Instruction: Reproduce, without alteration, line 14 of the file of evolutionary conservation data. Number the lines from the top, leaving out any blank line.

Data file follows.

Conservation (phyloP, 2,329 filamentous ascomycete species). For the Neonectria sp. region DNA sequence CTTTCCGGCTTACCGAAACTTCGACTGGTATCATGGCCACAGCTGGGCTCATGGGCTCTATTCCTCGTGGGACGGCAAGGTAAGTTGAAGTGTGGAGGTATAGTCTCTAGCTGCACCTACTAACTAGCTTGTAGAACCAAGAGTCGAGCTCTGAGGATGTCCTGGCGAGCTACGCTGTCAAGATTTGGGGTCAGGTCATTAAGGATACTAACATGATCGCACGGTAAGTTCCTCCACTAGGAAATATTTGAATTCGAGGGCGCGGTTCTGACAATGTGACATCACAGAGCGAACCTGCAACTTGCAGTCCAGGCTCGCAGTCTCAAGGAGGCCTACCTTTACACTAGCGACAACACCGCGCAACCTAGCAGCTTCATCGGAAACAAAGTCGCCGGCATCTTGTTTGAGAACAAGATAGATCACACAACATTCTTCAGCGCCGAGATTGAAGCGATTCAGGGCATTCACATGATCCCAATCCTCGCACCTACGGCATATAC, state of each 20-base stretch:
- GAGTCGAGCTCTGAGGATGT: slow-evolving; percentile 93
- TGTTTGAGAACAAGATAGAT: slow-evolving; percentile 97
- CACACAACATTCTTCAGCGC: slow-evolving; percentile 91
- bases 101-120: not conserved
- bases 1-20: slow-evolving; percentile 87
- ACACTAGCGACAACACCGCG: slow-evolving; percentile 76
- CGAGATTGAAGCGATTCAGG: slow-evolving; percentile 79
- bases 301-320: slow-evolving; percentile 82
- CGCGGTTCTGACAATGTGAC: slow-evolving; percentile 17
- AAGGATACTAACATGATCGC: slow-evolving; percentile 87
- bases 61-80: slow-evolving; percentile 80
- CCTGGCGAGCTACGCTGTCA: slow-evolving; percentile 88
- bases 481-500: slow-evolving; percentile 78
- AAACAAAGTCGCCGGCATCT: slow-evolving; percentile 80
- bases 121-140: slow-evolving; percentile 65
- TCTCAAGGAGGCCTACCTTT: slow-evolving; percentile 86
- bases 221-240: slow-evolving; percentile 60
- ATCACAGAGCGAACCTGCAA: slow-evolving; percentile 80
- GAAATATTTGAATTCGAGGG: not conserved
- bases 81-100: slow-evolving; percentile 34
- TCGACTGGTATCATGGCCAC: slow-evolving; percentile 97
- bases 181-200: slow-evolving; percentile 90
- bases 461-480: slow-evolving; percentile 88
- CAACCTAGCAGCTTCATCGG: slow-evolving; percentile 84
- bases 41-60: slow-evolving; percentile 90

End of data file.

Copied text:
- bases 481-500: slow-evolving; percentile 78